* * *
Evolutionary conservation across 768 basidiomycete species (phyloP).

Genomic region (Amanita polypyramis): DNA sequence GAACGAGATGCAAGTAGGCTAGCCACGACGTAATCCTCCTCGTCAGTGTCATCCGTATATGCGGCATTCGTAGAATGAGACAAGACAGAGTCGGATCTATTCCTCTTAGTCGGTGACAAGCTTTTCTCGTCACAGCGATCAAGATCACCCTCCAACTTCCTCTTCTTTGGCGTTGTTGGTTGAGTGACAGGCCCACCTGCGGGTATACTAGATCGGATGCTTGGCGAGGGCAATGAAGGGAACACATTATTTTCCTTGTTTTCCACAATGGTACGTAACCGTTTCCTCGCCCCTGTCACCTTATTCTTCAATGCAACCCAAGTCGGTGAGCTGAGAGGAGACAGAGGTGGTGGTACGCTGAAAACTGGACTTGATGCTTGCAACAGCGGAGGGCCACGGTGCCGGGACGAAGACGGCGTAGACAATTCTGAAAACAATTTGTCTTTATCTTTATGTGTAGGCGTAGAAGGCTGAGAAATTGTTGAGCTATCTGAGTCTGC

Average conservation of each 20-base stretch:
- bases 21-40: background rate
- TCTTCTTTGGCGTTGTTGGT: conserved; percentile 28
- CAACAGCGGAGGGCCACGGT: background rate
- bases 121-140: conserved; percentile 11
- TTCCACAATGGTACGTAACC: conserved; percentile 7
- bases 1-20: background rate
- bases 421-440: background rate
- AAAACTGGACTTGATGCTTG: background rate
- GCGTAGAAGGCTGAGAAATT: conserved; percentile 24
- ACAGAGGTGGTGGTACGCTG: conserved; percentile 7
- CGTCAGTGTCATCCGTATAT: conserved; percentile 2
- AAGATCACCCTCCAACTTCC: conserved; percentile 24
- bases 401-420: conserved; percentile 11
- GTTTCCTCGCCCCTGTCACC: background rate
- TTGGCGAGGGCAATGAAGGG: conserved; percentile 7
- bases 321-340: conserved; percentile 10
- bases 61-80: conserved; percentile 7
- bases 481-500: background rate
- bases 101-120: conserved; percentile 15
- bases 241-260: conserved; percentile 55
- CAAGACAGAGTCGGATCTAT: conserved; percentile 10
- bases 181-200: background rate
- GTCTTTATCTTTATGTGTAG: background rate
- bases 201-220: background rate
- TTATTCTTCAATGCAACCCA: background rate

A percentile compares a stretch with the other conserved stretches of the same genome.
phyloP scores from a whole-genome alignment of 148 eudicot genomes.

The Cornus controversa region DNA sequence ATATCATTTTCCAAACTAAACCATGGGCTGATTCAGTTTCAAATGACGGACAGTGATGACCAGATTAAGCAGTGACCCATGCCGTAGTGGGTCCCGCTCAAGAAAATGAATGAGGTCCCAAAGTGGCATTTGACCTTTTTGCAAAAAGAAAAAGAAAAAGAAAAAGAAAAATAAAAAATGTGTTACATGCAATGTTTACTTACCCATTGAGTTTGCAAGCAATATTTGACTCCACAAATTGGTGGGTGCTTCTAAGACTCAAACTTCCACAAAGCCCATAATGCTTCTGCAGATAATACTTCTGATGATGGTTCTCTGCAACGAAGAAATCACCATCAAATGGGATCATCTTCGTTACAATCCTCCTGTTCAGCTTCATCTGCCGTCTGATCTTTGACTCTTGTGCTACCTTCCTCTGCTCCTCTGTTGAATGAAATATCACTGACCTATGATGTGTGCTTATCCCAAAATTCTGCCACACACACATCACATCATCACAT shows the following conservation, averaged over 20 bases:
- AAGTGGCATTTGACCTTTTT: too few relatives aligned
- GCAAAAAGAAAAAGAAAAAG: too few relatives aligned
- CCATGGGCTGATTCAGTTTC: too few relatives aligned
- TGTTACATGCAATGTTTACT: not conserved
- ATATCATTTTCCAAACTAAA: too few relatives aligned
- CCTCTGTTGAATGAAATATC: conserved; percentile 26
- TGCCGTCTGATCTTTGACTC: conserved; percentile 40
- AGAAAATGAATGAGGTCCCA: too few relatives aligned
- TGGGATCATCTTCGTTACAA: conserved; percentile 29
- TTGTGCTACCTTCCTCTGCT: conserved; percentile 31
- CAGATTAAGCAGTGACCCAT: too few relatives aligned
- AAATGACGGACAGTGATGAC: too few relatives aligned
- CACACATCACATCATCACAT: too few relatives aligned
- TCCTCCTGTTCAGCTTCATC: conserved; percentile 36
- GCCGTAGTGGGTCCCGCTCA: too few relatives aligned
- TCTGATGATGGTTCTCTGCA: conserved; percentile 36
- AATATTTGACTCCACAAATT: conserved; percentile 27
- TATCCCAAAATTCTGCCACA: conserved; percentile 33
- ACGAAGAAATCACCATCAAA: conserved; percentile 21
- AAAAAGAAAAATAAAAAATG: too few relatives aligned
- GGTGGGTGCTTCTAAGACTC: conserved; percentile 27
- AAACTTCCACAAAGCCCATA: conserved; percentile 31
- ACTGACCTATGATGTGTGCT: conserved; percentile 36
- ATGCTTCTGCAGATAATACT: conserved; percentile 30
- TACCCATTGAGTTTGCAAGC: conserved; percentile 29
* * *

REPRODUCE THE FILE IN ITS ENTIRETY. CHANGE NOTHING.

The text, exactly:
Evolutionary conservation across 768 basidiomycete species (phyloP).

Genomic region (Amanita polypyramis): DNA sequence GAACGAGATGCAAGTAGGCTAGCCACGACGTAATCCTCCTCGTCAGTGTCATCCGTATATGCGGCATTCGTAGAATGAGACAAGACAGAGTCGGATCTATTCCTCTTAGTCGGTGACAAGCTTTTCTCGTCACAGCGATCAAGATCACCCTCCAACTTCCTCTTCTTTGGCGTTGTTGGTTGAGTGACAGGCCCACCTGCGGGTATACTAGATCGGATGCTTGGCGAGGGCAATGAAGGGAACACATTATTTTCCTTGTTTTCCACAATGGTACGTAACCGTTTCCTCGCCCCTGTCACCTTATTCTTCAATGCAACCCAAGTCGGTGAGCTGAGAGGAGACAGAGGTGGTGGTACGCTGAAAACTGGACTTGATGCTTGCAACAGCGGAGGGCCACGGTGCCGGGACGAAGACGGCGTAGACAATTCTGAAAACAATTTGTCTTTATCTTTATGTGTAGGCGTAGAAGGCTGAGAAATTGTTGAGCTATCTGAGTCTGC

Average conservation of each 20-base stretch:
- bases 21-40: background rate
- TCTTCTTTGGCGTTGTTGGT: conserved; percentile 28
- CAACAGCGGAGGGCCACGGT: background rate
- bases 121-140: conserved; percentile 11
- TTCCACAATGGTACGTAACC: conserved; percentile 7
- bases 1-20: background rate
- bases 421-440: background rate
- AAAACTGGACTTGATGCTTG: background rate
- GCGTAGAAGGCTGAGAAATT: conserved; percentile 24
- ACAGAGGTGGTGGTACGCTG: conserved; percentile 7
- CGTCAGTGTCATCCGTATAT: conserved; percentile 2
- AAGATCACCCTCCAACTTCC: conserved; percentile 24
- bases 401-420: conserved; percentile 11
- GTTTCCTCGCCCCTGTCACC: background rate
- TTGGCGAGGGCAATGAAGGG: conserved; percentile 7
- bases 321-340: conserved; percentile 10
- bases 61-80: conserved; percentile 7
- bases 481-500: background rate
- bases 101-120: conserved; percentile 15
- bases 241-260: conserved; percentile 55
- CAAGACAGAGTCGGATCTAT: conserved; percentile 10
- bases 181-200: background rate
- GTCTTTATCTTTATGTGTAG: background rate
- bases 201-220: background rate
- TTATTCTTCAATGCAACCCA: background rate

A percentile compares a stretch with the other conserved stretches of the same genome.
phyloP scores from a whole-genome alignment of 148 eudicot genomes.

The Cornus controversa region DNA sequence ATATCATTTTCCAAACTAAACCATGGGCTGATTCAGTTTCAAATGACGGACAGTGATGACCAGATTAAGCAGTGACCCATGCCGTAGTGGGTCCCGCTCAAGAAAATGAATGAGGTCCCAAAGTGGCATTTGACCTTTTTGCAAAAAGAAAAAGAAAAAGAAAAAGAAAAATAAAAAATGTGTTACATGCAATGTTTACTTACCCATTGAGTTTGCAAGCAATATTTGACTCCACAAATTGGTGGGTGCTTCTAAGACTCAAACTTCCACAAAGCCCATAATGCTTCTGCAGATAATACTTCTGATGATGGTTCTCTGCAACGAAGAAATCACCATCAAATGGGATCATCTTCGTTACAATCCTCCTGTTCAGCTTCATCTGCCGTCTGATCTTTGACTCTTGTGCTACCTTCCTCTGCTCCTCTGTTGAATGAAATATCACTGACCTATGATGTGTGCTTATCCCAAAATTCTGCCACACACACATCACATCATCACAT shows the following conservation, averaged over 20 bases:
- AAGTGGCATTTGACCTTTTT: too few relatives aligned
- GCAAAAAGAAAAAGAAAAAG: too few relatives aligned
- CCATGGGCTGATTCAGTTTC: too few relatives aligned
- TGTTACATGCAATGTTTACT: not conserved
- ATATCATTTTCCAAACTAAA: too few relatives aligned
- CCTCTGTTGAATGAAATATC: conserved; percentile 26
- TGCCGTCTGATCTTTGACTC: conserved; percentile 40
- AGAAAATGAATGAGGTCCCA: too few relatives aligned
- TGGGATCATCTTCGTTACAA: conserved; percentile 29
- TTGTGCTACCTTCCTCTGCT: conserved; percentile 31
- CAGATTAAGCAGTGACCCAT: too few relatives aligned
- AAATGACGGACAGTGATGAC: too few relatives aligned
- CACACATCACATCATCACAT: too few relatives aligned
- TCCTCCTGTTCAGCTTCATC: conserved; percentile 36
- GCCGTAGTGGGTCCCGCTCA: too few relatives aligned
- TCTGATGATGGTTCTCTGCA: conserved; percentile 36
- AATATTTGACTCCACAAATT: conserved; percentile 27
- TATCCCAAAATTCTGCCACA: conserved; percentile 33
- ACGAAGAAATCACCATCAAA: conserved; percentile 21
- AAAAAGAAAAATAAAAAATG: too few relatives aligned
- GGTGGGTGCTTCTAAGACTC: conserved; percentile 27
- AAACTTCCACAAAGCCCATA: conserved; percentile 31
- ACTGACCTATGATGTGTGCT: conserved; percentile 36
- ATGCTTCTGCAGATAATACT: conserved; percentile 30
- TACCCATTGAGTTTGCAAGC: conserved; percentile 29